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Summertime is an exciting break from school and the hum-drum daily routine. Families spend warm summer days swimming by the pool, playing at the park, and celebrating various events of the season.
Sadly, among the hundreds of fun activities to do over the summer, dangers lurk around every corner. Parents of young children and teens in Maryland should be familiar with the top summer hazards linked to their favorite hobbies and the steps to preventing severe accidents that could turn deadly.
Recreational swimming is an ideal summer pastime for Marylanders when the weather gets hot, but also one of the most dangerous.
This past Memorial Day, an 11-year-old boy from Joppa was pulled unresponsive and not breathing from a private swimming pool. After first responders administered CPR, the Harford County boy was transferred to the hospital in critical condition before succumbing to his injuries a few days later.
This tragic accident is not an isolated incident. According to the Maryland Department of Health (M.D.H.), drowning was the second leading cause of death in our state in 2015 for children ages four and under. Nationwide, an average of 3,500 dies from unintentional drownings every year, about 10 people a day. One in five of these drownings are children under the age of 14. And for every child who dies from a drowning accident, another five receive emergency medical care for near-drowning injuries.
What You Can Do: It doesn’t take long for a child to drown. Even when children are well trained in how to swim, accidents happen. The M.D.H. recommends taking these precautionary steps every time your children plan to swim this summer:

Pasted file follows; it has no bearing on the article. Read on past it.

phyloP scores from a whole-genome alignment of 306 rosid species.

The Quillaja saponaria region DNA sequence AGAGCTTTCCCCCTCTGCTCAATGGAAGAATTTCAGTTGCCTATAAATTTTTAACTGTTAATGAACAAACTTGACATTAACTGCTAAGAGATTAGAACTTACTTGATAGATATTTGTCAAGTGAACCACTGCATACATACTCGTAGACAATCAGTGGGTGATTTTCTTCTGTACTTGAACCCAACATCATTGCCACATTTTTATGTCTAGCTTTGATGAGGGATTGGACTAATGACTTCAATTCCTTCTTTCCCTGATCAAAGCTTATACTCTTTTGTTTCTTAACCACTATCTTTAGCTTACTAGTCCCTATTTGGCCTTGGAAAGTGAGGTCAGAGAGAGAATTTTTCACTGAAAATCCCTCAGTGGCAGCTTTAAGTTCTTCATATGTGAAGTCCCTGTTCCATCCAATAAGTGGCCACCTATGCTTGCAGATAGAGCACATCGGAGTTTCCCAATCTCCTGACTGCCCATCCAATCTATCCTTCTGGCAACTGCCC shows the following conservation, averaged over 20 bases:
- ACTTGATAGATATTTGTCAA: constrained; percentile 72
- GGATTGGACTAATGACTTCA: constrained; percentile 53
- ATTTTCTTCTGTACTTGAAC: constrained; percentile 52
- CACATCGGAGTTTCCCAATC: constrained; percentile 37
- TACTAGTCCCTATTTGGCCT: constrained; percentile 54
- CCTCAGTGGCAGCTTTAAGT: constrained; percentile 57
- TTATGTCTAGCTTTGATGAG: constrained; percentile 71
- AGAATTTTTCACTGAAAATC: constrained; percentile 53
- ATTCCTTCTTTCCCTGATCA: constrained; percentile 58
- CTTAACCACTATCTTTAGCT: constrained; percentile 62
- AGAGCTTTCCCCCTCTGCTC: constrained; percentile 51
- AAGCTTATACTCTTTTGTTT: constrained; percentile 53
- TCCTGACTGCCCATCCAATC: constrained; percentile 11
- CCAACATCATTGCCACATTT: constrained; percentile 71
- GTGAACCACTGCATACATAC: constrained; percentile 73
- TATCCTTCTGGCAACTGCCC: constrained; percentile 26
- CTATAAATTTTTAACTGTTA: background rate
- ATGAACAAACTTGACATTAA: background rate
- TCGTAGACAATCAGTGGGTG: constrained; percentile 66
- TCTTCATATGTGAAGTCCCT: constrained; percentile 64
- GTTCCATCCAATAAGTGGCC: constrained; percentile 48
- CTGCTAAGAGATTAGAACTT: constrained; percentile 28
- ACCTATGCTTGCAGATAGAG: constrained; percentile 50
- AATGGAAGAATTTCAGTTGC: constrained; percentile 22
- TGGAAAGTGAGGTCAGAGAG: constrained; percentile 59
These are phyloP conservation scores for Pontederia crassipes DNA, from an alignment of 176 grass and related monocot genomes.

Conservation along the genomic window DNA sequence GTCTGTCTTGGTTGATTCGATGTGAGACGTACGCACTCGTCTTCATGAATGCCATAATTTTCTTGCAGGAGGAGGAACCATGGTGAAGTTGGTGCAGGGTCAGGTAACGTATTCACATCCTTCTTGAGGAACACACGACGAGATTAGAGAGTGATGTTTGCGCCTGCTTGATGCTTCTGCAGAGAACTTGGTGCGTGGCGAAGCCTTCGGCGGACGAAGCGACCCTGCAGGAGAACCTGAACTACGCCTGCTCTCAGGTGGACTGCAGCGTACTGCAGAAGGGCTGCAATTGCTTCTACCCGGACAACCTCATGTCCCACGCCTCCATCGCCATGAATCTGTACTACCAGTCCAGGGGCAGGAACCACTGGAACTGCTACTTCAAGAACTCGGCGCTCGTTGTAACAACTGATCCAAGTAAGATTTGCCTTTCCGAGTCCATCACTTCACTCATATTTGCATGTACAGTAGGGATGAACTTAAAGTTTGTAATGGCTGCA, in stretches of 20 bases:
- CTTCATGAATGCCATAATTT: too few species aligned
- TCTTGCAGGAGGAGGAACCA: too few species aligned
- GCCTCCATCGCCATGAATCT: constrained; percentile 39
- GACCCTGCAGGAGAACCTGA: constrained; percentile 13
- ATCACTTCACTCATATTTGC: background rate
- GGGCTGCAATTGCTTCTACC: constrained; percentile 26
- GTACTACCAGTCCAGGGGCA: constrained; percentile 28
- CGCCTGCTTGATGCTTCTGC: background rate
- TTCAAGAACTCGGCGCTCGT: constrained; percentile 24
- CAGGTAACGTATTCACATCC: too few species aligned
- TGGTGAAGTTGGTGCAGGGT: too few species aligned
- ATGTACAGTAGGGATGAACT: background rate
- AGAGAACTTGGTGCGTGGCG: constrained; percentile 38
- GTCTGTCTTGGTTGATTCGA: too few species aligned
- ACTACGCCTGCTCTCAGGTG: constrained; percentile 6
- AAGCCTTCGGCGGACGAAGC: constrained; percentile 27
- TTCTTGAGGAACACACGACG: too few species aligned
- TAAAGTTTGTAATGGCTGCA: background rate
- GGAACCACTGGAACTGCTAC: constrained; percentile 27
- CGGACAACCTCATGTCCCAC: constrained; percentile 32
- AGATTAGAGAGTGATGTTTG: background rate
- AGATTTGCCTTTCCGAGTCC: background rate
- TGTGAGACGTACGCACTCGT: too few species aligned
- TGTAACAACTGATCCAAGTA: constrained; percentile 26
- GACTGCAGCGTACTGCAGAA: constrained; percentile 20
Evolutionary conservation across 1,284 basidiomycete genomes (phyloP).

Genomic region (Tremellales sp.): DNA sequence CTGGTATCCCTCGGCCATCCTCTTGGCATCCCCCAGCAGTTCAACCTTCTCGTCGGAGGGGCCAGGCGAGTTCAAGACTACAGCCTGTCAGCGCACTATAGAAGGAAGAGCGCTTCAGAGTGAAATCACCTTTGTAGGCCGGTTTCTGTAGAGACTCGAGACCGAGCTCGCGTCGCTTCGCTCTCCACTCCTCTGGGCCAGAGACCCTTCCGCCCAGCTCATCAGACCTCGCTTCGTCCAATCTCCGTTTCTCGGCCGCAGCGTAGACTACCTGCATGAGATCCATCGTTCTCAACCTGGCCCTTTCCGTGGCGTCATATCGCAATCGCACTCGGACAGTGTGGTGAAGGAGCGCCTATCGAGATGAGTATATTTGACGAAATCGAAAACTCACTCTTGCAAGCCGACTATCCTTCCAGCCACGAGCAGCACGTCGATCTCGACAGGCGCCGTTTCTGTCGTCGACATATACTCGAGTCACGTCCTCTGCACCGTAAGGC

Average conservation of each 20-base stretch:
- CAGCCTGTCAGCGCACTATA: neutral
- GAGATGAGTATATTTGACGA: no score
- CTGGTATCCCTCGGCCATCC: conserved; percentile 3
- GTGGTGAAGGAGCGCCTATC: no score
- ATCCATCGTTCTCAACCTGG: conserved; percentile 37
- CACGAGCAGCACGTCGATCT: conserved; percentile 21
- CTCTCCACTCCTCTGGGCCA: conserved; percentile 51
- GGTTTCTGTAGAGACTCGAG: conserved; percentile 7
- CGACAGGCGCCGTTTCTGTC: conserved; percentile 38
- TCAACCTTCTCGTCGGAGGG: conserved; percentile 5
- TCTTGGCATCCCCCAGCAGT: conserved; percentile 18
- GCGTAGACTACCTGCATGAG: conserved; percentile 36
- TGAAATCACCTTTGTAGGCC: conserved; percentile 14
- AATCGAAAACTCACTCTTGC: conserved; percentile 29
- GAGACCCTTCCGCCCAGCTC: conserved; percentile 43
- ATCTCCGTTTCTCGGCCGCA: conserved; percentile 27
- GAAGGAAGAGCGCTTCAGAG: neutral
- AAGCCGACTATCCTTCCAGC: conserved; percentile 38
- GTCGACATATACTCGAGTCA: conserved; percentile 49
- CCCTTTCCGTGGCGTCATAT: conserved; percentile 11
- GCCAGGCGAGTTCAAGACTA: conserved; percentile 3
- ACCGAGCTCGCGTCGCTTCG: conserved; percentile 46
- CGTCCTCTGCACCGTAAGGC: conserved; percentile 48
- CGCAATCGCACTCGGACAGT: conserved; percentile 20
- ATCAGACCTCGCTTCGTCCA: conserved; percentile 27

The summer heat can make a car unbearable to be in when the air-conditioning is off. If your children are left alone in the car too long in this excruciating heat, the consequences could be deadly.
Despite the many safety efforts and increased awareness about leaving children in hot cars, more children died last year of vehicular heatstroke than in any other year in our nation’s history. The National Safety Council report 52 children died from heat-illnesses in 2018 and 11 more have died so far this year.
Since 1998, Maryland has experienced 14 child vehicular heatstroke deaths. The most recent accident, occurring in South Carolina, involved a 4-year-old Maryland boy who died of heatstroke after locking himself in a hot car while visiting relatives.
What You Can Do: Child vehicular heatstroke deaths are 100 percent preventable. According to NoHeatStroke.org, these are the safety measures parents should be following to prevent fatal heat illnesses in the car:
Summer is full of opportunities for children to sustain critical and life-threatening burns. From campfires to fireworks, to grills and hot metal on recreational vehicles, burn hazards are everywhere.
According to the Centers for Disease Control and Prevention (C.D.C.), burns and fires are the third leading cause of death in the home. Over 300 children ages 19 and under are treated for burn-related injuries every year, with at least two dying from unrecoverable damages.
Children of all ages can sustain burn injuries over the summer. The C.D.C. reports young children are more likely to sustain a burn injury from hot liquids and steam, while older children are more likely to become burned from direct contact with fire.